We argue that, at present, dyslipidemia should not be included as part of any thrombophilia work-up in persons with idiopathic VTE. Consistent epidemiological evidence is needed to demonstrate that commonly assayed lipids (e.g. total serum cholesterol, LDL-C, triglycerides), as well as other lipoproteins [e.g. Lp(a), lipoprotein B], are risk factors for VTE. In such studies, investigators should consider collecting fasting specimens remote from the time of the VTE event. Investigators in previous and future epidemiological studies and clinical trials designed to evaluate the effect of lipid reduction on cardiovascular disease might also consider evaluating data on VTE events among their study participants.

Statins and VTE

Statins cannot be recommended for use in either the prevention or the treatment of VTE. Research studies should attempt to quantify the risk reduction for VTE with statin use. A clinical trial aimed at secondary prevention of recurrent VTE may be one starting point. For example, patients who have had a first idiopathic VTE and who have completed 3 or 6 months of anticoagulant therapy could be randomized to either continue warfarin for another 12 to 18 months [56] or discontinue their war-farin and begin on statin therapy. The primary, composite endpoint of such a trial might be the development of recurrent VTE or major hemorrhage. Before such a trial can be justified, more epidemiological evidence is needed linking statin use to reduced VTE.

A greater understanding is also needed about whether there is a difference in the antithrombotic properties of the various statin agents, either in conjunction with, or independent of, their lipid-lowering properties. For example, in an audit of 126 individuals with atheroslcerosis who switched from simvastatin (mean daily dose 22 mg) to fluvastatin (mean daily dose 37 mg), there was a significant rise in total serum cholesterol, LDL-C, and triglycerides, as well as an increase in the subsequent number of arterial thrombotic events after a mean of 17 weeks [57]. In addition, researchers should focus on whether statins, in conjunction with drugs such as ASA [58], may offer an alternative and safe approach to VTE prevention among individuals at high risk for anticoagulant-related hemorrhage.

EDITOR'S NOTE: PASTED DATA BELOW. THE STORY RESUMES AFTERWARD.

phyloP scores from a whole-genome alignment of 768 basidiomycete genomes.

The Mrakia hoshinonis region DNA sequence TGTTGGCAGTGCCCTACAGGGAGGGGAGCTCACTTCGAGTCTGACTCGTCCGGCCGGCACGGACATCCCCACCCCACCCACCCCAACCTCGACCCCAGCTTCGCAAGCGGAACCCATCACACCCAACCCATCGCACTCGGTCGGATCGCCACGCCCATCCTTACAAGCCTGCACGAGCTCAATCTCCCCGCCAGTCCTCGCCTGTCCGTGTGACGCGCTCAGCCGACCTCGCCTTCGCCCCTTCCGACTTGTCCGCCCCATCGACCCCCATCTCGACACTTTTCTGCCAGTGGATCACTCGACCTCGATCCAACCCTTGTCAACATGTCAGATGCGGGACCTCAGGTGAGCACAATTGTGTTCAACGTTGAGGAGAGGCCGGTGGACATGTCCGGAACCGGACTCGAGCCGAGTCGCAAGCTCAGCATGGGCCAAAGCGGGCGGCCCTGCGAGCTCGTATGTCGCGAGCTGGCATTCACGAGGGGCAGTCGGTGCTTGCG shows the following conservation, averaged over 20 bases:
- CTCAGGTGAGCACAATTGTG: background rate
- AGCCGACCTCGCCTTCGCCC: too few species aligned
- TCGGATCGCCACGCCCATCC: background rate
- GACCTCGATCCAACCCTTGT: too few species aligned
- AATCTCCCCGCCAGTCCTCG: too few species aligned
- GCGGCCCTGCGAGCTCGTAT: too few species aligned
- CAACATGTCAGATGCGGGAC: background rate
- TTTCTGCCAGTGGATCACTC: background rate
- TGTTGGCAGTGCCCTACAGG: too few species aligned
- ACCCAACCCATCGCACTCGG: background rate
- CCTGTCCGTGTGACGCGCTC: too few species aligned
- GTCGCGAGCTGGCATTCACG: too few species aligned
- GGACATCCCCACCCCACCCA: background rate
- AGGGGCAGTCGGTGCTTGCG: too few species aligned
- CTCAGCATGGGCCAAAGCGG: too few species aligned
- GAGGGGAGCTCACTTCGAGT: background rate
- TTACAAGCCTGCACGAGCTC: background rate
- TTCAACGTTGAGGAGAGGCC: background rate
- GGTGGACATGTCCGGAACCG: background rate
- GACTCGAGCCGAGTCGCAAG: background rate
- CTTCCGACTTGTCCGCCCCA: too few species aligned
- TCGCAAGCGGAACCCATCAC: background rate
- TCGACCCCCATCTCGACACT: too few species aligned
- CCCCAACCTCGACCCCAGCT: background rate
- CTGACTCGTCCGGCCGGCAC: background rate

Conclusion

In summary, there is a new and growing body of epidemiological evidence supporting a possible link between dyslipidemia and the development of VTE, as well as the potential for statins to reduce the risk of VTE. The association between both elevated total serum cholesterol and Lp(a) and VTE is not consistent, although studies have shown that dyslipidemia is a significant risk factor for CABG vein graft occlusion, and that statins reduce that risk. Finally, preliminary research suggests that statins may lower the risk for VTE through several mechanisms.

Abbreviations

ASA: 

= acetylsalicylic acid

CABG: 

= coronary artery bypass graft

CI: 

= confidence interval

DVT: 

= deep vein thrombosis

FVII C: 

= factor VII coagulant

HDL-C: 

= high-density-lipoprotein cholesterol

HERS: 

= Heart Estrogen Replacement Study

HMG CoA: 

= 3-hydroxy-3-methylglutaryl coenzyme A

HR: 

= hazard ratio

LDL-C: 

= low-density-lipoprotein cholesterol

Lp(a): 

= lipoprotein (a)

OR: 

= odds ratio

VTE: 

= venous thromboembolism.

Declarations

Authors’ Affiliations

(1)
Department of Medicine, University of Toronto, Toronto, and Department of Clinical Epidemiology and Biostatistics, McMaster University
(2)
Hemostasis and Thrombosis Research Center and Department of Clinical Epidemiology, Leiden University Medical Center